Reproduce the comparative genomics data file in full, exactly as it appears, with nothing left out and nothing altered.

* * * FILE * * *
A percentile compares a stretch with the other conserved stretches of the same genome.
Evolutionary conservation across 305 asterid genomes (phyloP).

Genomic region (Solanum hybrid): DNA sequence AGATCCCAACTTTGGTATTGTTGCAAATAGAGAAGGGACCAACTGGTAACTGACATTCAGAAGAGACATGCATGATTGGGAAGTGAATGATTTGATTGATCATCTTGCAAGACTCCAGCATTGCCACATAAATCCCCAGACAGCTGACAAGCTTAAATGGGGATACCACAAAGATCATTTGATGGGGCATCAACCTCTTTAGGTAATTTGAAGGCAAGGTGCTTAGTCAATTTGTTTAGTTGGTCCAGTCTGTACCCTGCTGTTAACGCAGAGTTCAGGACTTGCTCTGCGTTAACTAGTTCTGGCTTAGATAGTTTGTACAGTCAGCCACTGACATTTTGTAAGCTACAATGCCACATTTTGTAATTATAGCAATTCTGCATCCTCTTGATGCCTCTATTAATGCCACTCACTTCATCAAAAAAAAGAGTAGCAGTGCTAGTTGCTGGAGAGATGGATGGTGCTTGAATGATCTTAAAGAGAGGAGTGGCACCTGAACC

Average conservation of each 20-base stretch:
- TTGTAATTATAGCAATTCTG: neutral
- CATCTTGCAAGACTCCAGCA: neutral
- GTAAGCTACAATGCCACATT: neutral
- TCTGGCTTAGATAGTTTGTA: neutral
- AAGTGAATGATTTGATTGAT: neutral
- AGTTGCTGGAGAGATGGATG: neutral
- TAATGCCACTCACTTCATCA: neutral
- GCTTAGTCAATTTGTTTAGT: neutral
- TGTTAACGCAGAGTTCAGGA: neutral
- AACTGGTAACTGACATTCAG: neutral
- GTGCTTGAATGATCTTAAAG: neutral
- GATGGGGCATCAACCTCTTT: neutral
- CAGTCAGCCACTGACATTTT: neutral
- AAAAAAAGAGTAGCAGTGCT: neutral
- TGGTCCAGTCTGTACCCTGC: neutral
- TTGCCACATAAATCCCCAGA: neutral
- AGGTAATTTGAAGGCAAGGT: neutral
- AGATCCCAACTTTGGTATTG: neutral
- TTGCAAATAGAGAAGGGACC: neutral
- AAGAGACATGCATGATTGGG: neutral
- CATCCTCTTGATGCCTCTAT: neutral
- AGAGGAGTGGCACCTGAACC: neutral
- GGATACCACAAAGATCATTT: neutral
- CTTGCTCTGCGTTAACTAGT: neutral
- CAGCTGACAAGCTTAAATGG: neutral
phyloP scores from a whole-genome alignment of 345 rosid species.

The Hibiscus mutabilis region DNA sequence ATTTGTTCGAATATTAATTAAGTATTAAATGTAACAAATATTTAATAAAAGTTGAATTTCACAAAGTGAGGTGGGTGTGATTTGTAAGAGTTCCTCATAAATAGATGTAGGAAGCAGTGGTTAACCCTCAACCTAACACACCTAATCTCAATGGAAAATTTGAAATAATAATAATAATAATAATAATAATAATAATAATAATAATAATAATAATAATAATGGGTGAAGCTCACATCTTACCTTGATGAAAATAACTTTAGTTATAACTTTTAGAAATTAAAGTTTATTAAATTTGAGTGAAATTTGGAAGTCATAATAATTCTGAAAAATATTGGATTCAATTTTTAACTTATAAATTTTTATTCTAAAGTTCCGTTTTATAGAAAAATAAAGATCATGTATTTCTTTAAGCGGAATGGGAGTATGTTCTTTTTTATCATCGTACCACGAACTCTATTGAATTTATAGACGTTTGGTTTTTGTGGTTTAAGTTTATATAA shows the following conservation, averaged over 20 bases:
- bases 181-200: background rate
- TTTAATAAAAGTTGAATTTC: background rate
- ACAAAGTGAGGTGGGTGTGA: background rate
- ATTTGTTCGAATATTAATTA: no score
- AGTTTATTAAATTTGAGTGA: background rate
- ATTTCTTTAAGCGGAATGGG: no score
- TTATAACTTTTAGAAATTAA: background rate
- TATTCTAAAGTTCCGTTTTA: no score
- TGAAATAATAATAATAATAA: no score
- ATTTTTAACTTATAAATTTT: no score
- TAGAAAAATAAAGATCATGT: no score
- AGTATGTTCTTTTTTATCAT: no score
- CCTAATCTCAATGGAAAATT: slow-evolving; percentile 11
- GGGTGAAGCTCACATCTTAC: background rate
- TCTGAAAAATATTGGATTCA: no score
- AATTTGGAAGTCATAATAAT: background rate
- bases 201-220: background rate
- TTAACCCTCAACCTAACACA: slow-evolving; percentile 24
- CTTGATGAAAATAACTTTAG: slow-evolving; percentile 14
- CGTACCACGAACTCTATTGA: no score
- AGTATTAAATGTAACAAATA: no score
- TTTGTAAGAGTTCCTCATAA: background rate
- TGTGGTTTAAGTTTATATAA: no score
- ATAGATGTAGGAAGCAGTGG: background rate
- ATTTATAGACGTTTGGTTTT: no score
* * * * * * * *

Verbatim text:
A percentile compares a stretch with the other conserved stretches of the same genome.
Evolutionary conservation across 305 asterid genomes (phyloP).

Genomic region (Solanum hybrid): DNA sequence AGATCCCAACTTTGGTATTGTTGCAAATAGAGAAGGGACCAACTGGTAACTGACATTCAGAAGAGACATGCATGATTGGGAAGTGAATGATTTGATTGATCATCTTGCAAGACTCCAGCATTGCCACATAAATCCCCAGACAGCTGACAAGCTTAAATGGGGATACCACAAAGATCATTTGATGGGGCATCAACCTCTTTAGGTAATTTGAAGGCAAGGTGCTTAGTCAATTTGTTTAGTTGGTCCAGTCTGTACCCTGCTGTTAACGCAGAGTTCAGGACTTGCTCTGCGTTAACTAGTTCTGGCTTAGATAGTTTGTACAGTCAGCCACTGACATTTTGTAAGCTACAATGCCACATTTTGTAATTATAGCAATTCTGCATCCTCTTGATGCCTCTATTAATGCCACTCACTTCATCAAAAAAAAGAGTAGCAGTGCTAGTTGCTGGAGAGATGGATGGTGCTTGAATGATCTTAAAGAGAGGAGTGGCACCTGAACC

Average conservation of each 20-base stretch:
- TTGTAATTATAGCAATTCTG: neutral
- CATCTTGCAAGACTCCAGCA: neutral
- GTAAGCTACAATGCCACATT: neutral
- TCTGGCTTAGATAGTTTGTA: neutral
- AAGTGAATGATTTGATTGAT: neutral
- AGTTGCTGGAGAGATGGATG: neutral
- TAATGCCACTCACTTCATCA: neutral
- GCTTAGTCAATTTGTTTAGT: neutral
- TGTTAACGCAGAGTTCAGGA: neutral
- AACTGGTAACTGACATTCAG: neutral
- GTGCTTGAATGATCTTAAAG: neutral
- GATGGGGCATCAACCTCTTT: neutral
- CAGTCAGCCACTGACATTTT: neutral
- AAAAAAAGAGTAGCAGTGCT: neutral
- TGGTCCAGTCTGTACCCTGC: neutral
- TTGCCACATAAATCCCCAGA: neutral
- AGGTAATTTGAAGGCAAGGT: neutral
- AGATCCCAACTTTGGTATTG: neutral
- TTGCAAATAGAGAAGGGACC: neutral
- AAGAGACATGCATGATTGGG: neutral
- CATCCTCTTGATGCCTCTAT: neutral
- AGAGGAGTGGCACCTGAACC: neutral
- GGATACCACAAAGATCATTT: neutral
- CTTGCTCTGCGTTAACTAGT: neutral
- CAGCTGACAAGCTTAAATGG: neutral
phyloP scores from a whole-genome alignment of 345 rosid species.

The Hibiscus mutabilis region DNA sequence ATTTGTTCGAATATTAATTAAGTATTAAATGTAACAAATATTTAATAAAAGTTGAATTTCACAAAGTGAGGTGGGTGTGATTTGTAAGAGTTCCTCATAAATAGATGTAGGAAGCAGTGGTTAACCCTCAACCTAACACACCTAATCTCAATGGAAAATTTGAAATAATAATAATAATAATAATAATAATAATAATAATAATAATAATAATAATAATAATGGGTGAAGCTCACATCTTACCTTGATGAAAATAACTTTAGTTATAACTTTTAGAAATTAAAGTTTATTAAATTTGAGTGAAATTTGGAAGTCATAATAATTCTGAAAAATATTGGATTCAATTTTTAACTTATAAATTTTTATTCTAAAGTTCCGTTTTATAGAAAAATAAAGATCATGTATTTCTTTAAGCGGAATGGGAGTATGTTCTTTTTTATCATCGTACCACGAACTCTATTGAATTTATAGACGTTTGGTTTTTGTGGTTTAAGTTTATATAA shows the following conservation, averaged over 20 bases:
- bases 181-200: background rate
- TTTAATAAAAGTTGAATTTC: background rate
- ACAAAGTGAGGTGGGTGTGA: background rate
- ATTTGTTCGAATATTAATTA: no score
- AGTTTATTAAATTTGAGTGA: background rate
- ATTTCTTTAAGCGGAATGGG: no score
- TTATAACTTTTAGAAATTAA: background rate
- TATTCTAAAGTTCCGTTTTA: no score
- TGAAATAATAATAATAATAA: no score
- ATTTTTAACTTATAAATTTT: no score
- TAGAAAAATAAAGATCATGT: no score
- AGTATGTTCTTTTTTATCAT: no score
- CCTAATCTCAATGGAAAATT: slow-evolving; percentile 11
- GGGTGAAGCTCACATCTTAC: background rate
- TCTGAAAAATATTGGATTCA: no score
- AATTTGGAAGTCATAATAAT: background rate
- bases 201-220: background rate
- TTAACCCTCAACCTAACACA: slow-evolving; percentile 24
- CTTGATGAAAATAACTTTAG: slow-evolving; percentile 14
- CGTACCACGAACTCTATTGA: no score
- AGTATTAAATGTAACAAATA: no score
- TTTGTAAGAGTTCCTCATAA: background rate
- TGTGGTTTAAGTTTATATAA: no score
- ATAGATGTAGGAAGCAGTGG: background rate
- ATTTATAGACGTTTGGTTTT: no score